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Send RequestIf you do not see the specialty you are looking for, please call us at: 617-355-6000.International visitors should call International Health Services at +1-617-355-5209.
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This department is currently not accepting appointment requests online. Please call us at: 617-355-6000. International +1-617-355-6000.

This department is currently not accepting appointment requests online. Please call us at: 617-355-6000. International +1-617-355-6000.

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Contact the Department of Urology

Department of Urology Conditions We Treat

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The following list includes some of the many common and complex conditions we see in the Department of Urology:

  • bladder exstrophy and epispadias: a rare, complex birth defect involving the urinary, reproductive and intestinal tracts, as well as the musculoskeletal system.
  • circumcision: a surgical procedure to remove the skin covering the end of the penis, called the foreskin.
  • enuresis (urinary incontinence, bedwetting): medical term for involuntary urination or “wetting”.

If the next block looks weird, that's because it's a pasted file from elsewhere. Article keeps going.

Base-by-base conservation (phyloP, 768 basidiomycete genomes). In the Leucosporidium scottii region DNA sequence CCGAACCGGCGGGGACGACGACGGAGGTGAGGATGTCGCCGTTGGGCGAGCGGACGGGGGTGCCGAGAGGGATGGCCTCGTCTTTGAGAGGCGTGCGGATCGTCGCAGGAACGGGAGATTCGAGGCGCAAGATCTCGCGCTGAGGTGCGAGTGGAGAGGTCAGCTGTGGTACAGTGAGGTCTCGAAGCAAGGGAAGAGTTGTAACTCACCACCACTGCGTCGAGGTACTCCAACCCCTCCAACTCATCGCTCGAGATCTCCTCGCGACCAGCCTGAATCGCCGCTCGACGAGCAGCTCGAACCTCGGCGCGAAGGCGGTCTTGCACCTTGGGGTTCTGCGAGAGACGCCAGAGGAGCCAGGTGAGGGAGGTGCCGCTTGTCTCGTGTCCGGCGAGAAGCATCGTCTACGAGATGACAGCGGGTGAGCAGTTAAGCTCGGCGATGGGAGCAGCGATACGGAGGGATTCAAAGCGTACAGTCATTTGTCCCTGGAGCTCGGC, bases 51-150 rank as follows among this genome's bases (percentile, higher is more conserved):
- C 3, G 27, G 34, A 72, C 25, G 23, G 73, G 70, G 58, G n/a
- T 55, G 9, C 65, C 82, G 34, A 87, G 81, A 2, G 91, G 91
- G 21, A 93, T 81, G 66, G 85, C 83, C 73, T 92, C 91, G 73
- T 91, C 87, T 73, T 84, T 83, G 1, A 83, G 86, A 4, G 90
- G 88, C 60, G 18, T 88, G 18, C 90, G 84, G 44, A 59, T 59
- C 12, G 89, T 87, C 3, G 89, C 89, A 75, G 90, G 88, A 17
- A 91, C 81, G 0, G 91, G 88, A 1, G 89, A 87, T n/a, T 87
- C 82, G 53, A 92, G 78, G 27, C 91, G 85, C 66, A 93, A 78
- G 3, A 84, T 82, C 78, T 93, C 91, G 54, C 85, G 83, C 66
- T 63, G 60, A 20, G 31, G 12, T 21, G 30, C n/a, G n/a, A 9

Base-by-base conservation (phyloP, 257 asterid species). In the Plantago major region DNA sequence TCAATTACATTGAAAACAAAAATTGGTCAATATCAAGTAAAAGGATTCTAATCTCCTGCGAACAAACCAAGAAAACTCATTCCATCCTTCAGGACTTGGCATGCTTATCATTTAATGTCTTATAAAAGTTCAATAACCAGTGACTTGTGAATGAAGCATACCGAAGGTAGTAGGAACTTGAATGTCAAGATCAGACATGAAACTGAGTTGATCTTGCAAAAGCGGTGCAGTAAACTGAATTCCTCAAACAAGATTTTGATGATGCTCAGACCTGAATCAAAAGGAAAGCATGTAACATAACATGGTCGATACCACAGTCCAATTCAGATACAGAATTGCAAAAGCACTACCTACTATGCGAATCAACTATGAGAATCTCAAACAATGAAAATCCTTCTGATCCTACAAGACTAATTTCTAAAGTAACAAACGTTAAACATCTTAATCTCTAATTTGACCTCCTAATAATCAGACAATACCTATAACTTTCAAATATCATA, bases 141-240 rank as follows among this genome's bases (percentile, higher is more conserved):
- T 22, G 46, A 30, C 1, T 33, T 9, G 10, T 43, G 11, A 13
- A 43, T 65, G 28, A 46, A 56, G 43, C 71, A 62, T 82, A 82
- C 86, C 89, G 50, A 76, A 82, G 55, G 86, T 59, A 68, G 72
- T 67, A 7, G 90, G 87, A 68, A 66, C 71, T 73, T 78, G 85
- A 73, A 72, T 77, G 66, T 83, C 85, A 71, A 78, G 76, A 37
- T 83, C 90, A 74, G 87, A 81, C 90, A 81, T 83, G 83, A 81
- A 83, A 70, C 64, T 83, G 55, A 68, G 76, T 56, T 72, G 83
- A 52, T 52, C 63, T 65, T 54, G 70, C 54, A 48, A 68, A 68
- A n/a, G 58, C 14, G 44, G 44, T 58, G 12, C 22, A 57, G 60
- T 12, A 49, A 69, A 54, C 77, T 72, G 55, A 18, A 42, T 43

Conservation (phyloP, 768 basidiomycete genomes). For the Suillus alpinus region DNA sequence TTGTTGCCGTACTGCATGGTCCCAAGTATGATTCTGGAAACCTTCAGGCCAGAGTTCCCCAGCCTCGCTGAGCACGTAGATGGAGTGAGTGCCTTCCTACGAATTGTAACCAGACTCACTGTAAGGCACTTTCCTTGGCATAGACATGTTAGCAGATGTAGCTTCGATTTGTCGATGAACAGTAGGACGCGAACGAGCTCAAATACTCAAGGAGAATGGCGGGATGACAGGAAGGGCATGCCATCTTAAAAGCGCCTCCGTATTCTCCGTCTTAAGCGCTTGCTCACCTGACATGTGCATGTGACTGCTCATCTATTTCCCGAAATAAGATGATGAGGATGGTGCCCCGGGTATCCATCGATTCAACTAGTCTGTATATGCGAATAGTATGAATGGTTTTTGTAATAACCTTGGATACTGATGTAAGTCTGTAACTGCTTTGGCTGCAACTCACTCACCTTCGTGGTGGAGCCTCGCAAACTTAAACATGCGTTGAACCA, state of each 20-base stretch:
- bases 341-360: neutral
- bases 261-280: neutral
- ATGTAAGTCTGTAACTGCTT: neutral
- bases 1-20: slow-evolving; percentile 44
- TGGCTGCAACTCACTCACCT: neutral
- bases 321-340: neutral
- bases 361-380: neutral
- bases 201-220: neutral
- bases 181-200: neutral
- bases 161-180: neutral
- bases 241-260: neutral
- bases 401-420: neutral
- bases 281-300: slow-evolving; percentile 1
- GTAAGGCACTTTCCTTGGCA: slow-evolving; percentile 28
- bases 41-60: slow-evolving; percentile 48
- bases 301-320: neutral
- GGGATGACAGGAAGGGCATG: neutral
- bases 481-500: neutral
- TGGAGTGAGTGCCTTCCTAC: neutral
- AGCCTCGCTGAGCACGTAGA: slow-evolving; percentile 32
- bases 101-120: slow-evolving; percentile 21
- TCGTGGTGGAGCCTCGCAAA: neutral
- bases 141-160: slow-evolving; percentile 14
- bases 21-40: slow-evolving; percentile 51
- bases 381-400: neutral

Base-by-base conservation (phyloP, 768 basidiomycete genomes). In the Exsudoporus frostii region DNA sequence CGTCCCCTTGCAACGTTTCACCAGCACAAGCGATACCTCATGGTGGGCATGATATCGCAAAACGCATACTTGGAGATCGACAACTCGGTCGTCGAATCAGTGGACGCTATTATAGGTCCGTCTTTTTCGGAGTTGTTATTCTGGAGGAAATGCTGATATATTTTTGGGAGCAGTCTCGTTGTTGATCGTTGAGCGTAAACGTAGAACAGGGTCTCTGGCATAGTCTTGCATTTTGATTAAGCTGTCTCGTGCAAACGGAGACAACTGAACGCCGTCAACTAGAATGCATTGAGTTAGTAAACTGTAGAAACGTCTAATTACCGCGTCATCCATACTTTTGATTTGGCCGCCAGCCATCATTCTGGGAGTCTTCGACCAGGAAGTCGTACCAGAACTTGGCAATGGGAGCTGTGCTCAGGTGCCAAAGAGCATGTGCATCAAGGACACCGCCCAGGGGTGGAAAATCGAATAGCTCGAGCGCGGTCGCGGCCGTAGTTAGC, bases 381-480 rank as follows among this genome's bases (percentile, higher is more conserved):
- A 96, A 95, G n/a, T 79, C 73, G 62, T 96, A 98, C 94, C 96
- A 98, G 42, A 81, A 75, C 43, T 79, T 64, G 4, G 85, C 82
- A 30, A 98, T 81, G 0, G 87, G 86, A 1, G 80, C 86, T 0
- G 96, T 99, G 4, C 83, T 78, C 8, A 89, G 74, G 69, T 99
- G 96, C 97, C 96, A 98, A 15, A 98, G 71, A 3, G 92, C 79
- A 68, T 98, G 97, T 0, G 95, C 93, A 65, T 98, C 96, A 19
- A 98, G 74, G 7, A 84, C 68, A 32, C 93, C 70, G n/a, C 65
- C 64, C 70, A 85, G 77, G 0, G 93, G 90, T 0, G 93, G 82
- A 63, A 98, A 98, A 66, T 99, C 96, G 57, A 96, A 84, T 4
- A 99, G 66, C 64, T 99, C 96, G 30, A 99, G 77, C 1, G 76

• hernia (umbilical or inguinal): A hernia occurs when a section of intestine protrudes through a weakness in the abdominal muscles.
  • hydrocele: painless scrotal swelling due to fluid around the testicle. This condition only affects boys.
  • hydronephrosis: a condition where urine overfills, or backs up, into the kidney, which causes the kidney to swell. Infants with hydronephrosis may be diagnosed before or after birth.
  • hypospadias: The opening of the urethra (where urine exits the body) is not in the correct location.
  • kidney stones: small, hard deposits of mineral and acid salts formed within the urinary tract. There are many different kinds of stones. They can obstruct the drainage of urine and frequently cause intense pain.
  • urinary tract infection (UTI): a bacterial infection in the urinary tract.
  • vesicoureteral reflux (VUR): In normal kidney-bladder function, urine flows from the kidneys to the bladder. In children with vesicoureteral reflux (VUR), however, the urine also flows backwards, from the bladder up toward the kidneys.
The future of pediatrics will be forged by thinking differently, breaking paradigms and joining together in a shared vision of tackling the toughest challenges before us.”
- Sandra L. Fenwick, President and CEO